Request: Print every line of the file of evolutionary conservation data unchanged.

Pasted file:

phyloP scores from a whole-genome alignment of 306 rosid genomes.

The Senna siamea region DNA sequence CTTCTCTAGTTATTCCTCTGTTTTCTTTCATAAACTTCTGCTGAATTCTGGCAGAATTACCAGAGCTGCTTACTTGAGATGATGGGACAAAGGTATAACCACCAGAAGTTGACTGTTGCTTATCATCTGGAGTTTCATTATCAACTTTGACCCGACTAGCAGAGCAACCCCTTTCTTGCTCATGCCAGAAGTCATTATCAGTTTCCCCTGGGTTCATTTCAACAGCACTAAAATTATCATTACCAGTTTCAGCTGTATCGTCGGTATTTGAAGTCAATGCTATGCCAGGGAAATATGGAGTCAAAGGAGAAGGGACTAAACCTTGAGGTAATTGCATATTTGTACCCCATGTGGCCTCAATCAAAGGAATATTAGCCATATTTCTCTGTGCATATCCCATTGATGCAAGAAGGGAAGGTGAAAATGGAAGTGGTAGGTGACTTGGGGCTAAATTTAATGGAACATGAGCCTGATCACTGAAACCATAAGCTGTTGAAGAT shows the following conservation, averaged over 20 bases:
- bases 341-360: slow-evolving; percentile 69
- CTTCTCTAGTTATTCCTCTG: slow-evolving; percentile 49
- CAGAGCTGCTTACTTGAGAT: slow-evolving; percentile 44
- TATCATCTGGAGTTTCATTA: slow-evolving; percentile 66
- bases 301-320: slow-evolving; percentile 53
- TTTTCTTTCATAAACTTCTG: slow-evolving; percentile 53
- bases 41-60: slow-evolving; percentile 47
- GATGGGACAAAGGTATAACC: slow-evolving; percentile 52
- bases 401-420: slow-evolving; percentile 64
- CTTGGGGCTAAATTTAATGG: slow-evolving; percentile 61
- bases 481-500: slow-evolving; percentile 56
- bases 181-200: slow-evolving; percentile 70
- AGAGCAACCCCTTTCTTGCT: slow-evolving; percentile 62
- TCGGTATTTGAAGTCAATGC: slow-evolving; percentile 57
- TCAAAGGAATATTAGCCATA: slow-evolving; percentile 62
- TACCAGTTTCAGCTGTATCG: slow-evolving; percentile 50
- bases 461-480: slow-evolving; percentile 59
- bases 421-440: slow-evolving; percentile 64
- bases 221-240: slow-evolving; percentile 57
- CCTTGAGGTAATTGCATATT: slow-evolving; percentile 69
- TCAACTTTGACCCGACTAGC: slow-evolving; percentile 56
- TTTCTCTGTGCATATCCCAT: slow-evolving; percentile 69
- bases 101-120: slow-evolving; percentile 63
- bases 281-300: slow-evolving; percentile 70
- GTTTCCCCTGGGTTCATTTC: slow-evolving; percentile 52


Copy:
phyloP scores from a whole-genome alignment of 306 rosid genomes.

The Senna siamea region DNA sequence CTTCTCTAGTTATTCCTCTGTTTTCTTTCATAAACTTCTGCTGAATTCTGGCAGAATTACCAGAGCTGCTTACTTGAGATGATGGGACAAAGGTATAACCACCAGAAGTTGACTGTTGCTTATCATCTGGAGTTTCATTATCAACTTTGACCCGACTAGCAGAGCAACCCCTTTCTTGCTCATGCCAGAAGTCATTATCAGTTTCCCCTGGGTTCATTTCAACAGCACTAAAATTATCATTACCAGTTTCAGCTGTATCGTCGGTATTTGAAGTCAATGCTATGCCAGGGAAATATGGAGTCAAAGGAGAAGGGACTAAACCTTGAGGTAATTGCATATTTGTACCCCATGTGGCCTCAATCAAAGGAATATTAGCCATATTTCTCTGTGCATATCCCATTGATGCAAGAAGGGAAGGTGAAAATGGAAGTGGTAGGTGACTTGGGGCTAAATTTAATGGAACATGAGCCTGATCACTGAAACCATAAGCTGTTGAAGAT shows the following conservation, averaged over 20 bases:
- bases 341-360: slow-evolving; percentile 69
- CTTCTCTAGTTATTCCTCTG: slow-evolving; percentile 49
- CAGAGCTGCTTACTTGAGAT: slow-evolving; percentile 44
- TATCATCTGGAGTTTCATTA: slow-evolving; percentile 66
- bases 301-320: slow-evolving; percentile 53
- TTTTCTTTCATAAACTTCTG: slow-evolving; percentile 53
- bases 41-60: slow-evolving; percentile 47
- GATGGGACAAAGGTATAACC: slow-evolving; percentile 52
- bases 401-420: slow-evolving; percentile 64
- CTTGGGGCTAAATTTAATGG: slow-evolving; percentile 61
- bases 481-500: slow-evolving; percentile 56
- bases 181-200: slow-evolving; percentile 70
- AGAGCAACCCCTTTCTTGCT: slow-evolving; percentile 62
- TCGGTATTTGAAGTCAATGC: slow-evolving; percentile 57
- TCAAAGGAATATTAGCCATA: slow-evolving; percentile 62
- TACCAGTTTCAGCTGTATCG: slow-evolving; percentile 50
- bases 461-480: slow-evolving; percentile 59
- bases 421-440: slow-evolving; percentile 64
- bases 221-240: slow-evolving; percentile 57
- CCTTGAGGTAATTGCATATT: slow-evolving; percentile 69
- TCAACTTTGACCCGACTAGC: slow-evolving; percentile 56
- TTTCTCTGTGCATATCCCAT: slow-evolving; percentile 69
- bases 101-120: slow-evolving; percentile 63
- bases 281-300: slow-evolving; percentile 70
- GTTTCCCCTGGGTTCATTTC: slow-evolving; percentile 52